Book review: Great Texas Wind Rush

I just finished The Great Texas Wind Rush: How George Bush, Ann Richards, and a Bunch of Tinkerers Helped the Oil and Gas State Win the Race to Wind Power. The book is interesting because it shows what has to happen for wind power to work at all, e.g., someone needs to spend billions of dollars on transmission lines from where it is windy and people will tolerate noisy ugly windmills to where electricity consumers are most likely to live.

The author has a “nothing can happen without the government” attitude, which is substantially justified by the challenges of implementing wind power, e.g., forcing property owners to accept transmission lines across their land. The ability of consumers to respond to price signals is zero, in the author’s mind:

Americans, the most energy-guzzling people on earth, had finally figured out how to cut back. They bought more-fuel-efficient cars, under the government’s exhortations, and drove more slowly. They learned to turn off unnecessary lights. Some began buying more-energy-saving refrigerators, thanks to national appliance-efficiency requirements that came into effect in the 1980s.

The author suggests that the federal government is almost as useless as an individual American:

“The Department of Energy has a multibillion-dollar budget, in excess of $10 billion,” Reagan said in a debate with Carter in late October 1980. “It hasn’t produced a quart of oil or a lump of coal or anything else in the line of energy.” It certainly hadn’t produced much by way of wind energy, either. One of the oddities of the wind business is that the modern turbines of today are not descendants of the enormous experimental turbines that heavyweights like General Electric and Boeing and Alcoa and Westinghouse produced in the late 1970s, using millions of federal dollars. Those had experienced major technical problems and flopped.

Boeing struggled with dirt getting into hydraulic fluid. Alcoa, the aluminum giant, pulled out of the wind business soon after its solitary 500-kilowatt test turbine, shaped like a kitchen beater and erected in California’s San Gorgonio Pass, slung a blade at one of the wires holding it in place just a few hours after being turned on. Making matters worse, this occurred just before a high-profile wind conference featuring California governor Jerry Brown was due to convene. “I have some good news and some bad news,” Paul Vogsburgh of Alcoa announced to those assembled. “The bad news is that our wind turbine destroyed itself. The good news is that we did not have to evacuate Los Angeles.”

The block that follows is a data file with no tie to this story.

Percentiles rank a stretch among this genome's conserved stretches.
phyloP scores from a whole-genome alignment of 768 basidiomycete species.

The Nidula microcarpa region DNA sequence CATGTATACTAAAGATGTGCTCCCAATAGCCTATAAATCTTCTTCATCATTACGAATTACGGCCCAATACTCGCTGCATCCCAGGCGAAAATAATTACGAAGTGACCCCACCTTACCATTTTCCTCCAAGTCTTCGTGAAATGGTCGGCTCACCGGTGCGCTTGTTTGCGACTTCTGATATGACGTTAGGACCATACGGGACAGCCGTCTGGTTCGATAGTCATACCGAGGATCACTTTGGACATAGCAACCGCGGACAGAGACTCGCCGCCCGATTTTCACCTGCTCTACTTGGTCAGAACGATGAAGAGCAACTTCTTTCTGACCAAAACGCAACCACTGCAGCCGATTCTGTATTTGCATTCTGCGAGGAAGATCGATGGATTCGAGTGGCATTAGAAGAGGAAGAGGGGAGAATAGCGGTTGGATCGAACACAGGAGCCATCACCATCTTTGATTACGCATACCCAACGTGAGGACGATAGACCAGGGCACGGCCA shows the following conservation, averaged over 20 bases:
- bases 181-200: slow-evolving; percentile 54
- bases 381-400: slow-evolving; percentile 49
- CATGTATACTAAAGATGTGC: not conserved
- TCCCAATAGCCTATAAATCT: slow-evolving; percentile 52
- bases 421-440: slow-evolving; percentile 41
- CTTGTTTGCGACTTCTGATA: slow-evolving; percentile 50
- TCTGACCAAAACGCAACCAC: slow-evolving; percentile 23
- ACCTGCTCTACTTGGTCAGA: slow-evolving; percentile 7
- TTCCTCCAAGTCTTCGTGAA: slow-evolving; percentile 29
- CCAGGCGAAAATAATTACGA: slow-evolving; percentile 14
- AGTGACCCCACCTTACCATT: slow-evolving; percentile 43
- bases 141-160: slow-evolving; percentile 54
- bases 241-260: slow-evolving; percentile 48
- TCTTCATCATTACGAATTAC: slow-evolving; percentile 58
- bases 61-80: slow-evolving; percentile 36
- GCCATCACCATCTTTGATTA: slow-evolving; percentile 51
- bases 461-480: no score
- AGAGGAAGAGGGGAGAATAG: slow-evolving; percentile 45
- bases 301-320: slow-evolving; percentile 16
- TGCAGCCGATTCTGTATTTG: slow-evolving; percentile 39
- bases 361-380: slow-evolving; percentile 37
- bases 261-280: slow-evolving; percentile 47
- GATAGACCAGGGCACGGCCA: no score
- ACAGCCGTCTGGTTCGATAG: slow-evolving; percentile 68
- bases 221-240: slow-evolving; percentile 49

“It’s kind of strange,” says Vaughn Nelson, the retired director of the Alternative Energy Institute in Canyon. “The tract of development that led to the large megawatt machines today came from what we’d call the ground up of the small machines getting bigger [with] economies of scale, rather than starting with great big machines funded by government.

State governments, on the other hand, especially Texas, have managed to make things happen. Offshore wind in Texas has a much better chance of succeeding than in other states: “In a convenient quirk, Texas waters extend up to ten miles offshore, considerably farther than most states, due to historical reasons relating to how Texas joined the union. This means that developers like Schellstede had plenty of room to plant turbines without hitting federal waters and triggering a cascade of new rules. “

Investment in wind power has been extremely risky. The author chronicles the IPO of Kenetech, a California wind turbine company: “Merrill Lynch foretold a hundredfold rise in Kenetech’s sales over three years.” They went bust a few years later. T. Boone Pickens  plans the world’s largest wind farm:

A woman asked whether the giant windmills would make noise. “I’ve been a quail hunter since I was twelve, so my hearing isn’t worth a hoot,” Pickens told her. “If you’re getting royalties from it, it might have a real pleasant sound.” But the turbines have made no sound at all. Despite Pickens’s grand pronouncements, the Pampa wind project never got built, and in the corridors of wind conferences the mention of Pickens’s name soon brought snorts of irritation. A few months after his appearance at the Pampa auditorium, the price of natural gas began to plunge as the extent of the enormous new shale supplies became clear. As the price of gas fell it pulled the price of all forms of electricity down with it, and wind became less competitive. “When natural gas is $4.50 [per thousand cubic feet], it’s hard to finance a wind deal,” Pickens told the Texas Tribune in 2010, the same year he gave up the last of the leases on the Pampa land. “Natural gas has got to be $6.”

Do we really want this?